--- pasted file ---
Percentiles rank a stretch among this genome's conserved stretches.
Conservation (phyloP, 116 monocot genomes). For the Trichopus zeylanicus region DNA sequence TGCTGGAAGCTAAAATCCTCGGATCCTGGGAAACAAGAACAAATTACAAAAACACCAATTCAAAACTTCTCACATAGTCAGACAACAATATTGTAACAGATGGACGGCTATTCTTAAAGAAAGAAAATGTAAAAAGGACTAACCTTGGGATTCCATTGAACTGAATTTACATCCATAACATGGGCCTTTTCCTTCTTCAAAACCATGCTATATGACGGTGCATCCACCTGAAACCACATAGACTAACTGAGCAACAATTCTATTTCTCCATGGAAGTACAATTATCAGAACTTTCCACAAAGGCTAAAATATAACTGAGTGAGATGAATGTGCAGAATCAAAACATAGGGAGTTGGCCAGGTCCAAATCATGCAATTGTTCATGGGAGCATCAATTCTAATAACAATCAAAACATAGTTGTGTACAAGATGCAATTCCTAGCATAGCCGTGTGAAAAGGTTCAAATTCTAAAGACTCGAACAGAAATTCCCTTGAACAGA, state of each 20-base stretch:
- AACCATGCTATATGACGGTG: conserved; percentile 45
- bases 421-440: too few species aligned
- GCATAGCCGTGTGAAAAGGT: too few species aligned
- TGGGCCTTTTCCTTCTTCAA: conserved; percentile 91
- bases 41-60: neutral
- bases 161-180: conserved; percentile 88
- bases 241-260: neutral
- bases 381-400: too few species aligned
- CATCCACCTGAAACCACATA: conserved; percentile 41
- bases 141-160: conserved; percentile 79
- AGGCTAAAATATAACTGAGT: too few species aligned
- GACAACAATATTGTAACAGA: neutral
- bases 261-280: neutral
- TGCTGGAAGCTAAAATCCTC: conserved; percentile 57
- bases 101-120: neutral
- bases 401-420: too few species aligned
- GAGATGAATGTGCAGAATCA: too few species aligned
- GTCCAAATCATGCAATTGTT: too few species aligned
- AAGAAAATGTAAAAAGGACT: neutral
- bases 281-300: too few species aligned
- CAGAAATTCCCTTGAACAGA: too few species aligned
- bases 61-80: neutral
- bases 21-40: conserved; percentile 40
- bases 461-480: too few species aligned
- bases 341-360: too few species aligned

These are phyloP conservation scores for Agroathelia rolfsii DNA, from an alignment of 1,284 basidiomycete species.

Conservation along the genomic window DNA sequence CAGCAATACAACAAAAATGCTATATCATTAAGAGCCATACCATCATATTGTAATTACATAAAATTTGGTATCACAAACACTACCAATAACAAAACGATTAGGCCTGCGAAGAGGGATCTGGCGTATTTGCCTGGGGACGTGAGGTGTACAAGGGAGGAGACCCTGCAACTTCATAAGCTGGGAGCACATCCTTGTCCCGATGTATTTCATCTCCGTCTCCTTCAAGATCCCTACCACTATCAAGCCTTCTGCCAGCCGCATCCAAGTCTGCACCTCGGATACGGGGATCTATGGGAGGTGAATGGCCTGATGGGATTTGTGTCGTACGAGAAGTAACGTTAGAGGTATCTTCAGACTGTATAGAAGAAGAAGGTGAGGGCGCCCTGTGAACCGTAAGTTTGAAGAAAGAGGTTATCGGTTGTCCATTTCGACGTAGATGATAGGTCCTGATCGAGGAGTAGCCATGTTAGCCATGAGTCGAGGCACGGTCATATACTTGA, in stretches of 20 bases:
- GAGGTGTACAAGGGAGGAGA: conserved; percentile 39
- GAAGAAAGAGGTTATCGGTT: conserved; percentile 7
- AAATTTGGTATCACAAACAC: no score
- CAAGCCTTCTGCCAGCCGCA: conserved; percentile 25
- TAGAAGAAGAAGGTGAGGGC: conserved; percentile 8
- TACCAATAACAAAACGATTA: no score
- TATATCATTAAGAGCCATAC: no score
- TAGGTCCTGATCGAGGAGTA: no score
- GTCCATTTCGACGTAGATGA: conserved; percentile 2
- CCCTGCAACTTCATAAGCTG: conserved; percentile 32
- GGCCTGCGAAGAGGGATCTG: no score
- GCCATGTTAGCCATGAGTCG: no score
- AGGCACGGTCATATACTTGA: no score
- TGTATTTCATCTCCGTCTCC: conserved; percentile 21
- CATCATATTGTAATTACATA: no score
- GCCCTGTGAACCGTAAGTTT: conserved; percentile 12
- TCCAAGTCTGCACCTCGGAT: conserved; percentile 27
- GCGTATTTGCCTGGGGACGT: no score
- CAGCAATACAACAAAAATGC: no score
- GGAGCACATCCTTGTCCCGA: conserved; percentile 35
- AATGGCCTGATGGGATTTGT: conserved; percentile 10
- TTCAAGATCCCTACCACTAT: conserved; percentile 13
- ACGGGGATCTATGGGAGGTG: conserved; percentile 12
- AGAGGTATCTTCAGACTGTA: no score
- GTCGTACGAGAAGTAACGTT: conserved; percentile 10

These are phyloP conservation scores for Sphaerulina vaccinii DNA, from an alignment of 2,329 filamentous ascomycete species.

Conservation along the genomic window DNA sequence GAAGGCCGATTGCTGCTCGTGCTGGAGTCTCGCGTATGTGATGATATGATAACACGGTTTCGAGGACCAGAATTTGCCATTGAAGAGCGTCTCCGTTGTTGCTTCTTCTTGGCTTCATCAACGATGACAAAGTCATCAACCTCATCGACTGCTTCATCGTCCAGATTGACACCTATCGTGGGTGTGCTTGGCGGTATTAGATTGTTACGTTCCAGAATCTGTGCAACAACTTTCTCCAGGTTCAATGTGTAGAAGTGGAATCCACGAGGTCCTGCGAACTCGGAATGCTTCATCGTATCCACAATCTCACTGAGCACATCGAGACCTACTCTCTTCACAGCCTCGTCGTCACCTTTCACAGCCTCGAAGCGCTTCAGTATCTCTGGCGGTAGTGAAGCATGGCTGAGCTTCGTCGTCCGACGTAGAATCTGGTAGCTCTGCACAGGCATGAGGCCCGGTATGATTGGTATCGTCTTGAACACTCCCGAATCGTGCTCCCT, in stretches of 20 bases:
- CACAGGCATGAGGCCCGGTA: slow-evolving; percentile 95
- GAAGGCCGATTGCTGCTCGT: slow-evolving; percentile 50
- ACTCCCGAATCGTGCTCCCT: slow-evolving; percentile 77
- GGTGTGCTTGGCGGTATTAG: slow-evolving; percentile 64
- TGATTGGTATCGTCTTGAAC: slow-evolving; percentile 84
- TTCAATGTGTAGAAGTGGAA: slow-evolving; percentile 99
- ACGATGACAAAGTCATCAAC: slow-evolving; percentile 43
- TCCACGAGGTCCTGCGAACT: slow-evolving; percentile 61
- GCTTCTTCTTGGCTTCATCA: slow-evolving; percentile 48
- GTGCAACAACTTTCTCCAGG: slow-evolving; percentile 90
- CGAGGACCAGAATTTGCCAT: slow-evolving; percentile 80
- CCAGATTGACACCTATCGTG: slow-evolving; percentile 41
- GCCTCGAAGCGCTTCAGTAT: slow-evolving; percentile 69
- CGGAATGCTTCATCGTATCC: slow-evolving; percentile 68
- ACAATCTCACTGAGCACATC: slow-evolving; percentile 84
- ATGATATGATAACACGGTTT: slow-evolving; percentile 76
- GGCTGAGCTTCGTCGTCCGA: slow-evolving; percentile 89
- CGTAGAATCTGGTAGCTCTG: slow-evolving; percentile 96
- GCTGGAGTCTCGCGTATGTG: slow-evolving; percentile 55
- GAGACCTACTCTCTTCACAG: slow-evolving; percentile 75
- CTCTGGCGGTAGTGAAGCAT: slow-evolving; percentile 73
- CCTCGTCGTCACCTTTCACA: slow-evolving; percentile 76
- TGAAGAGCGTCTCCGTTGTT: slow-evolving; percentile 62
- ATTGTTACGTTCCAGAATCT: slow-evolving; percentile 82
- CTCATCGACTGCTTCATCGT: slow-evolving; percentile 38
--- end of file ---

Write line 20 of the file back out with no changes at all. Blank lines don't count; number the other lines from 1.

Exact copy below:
- GTCCAAATCATGCAATTGTT: too few species aligned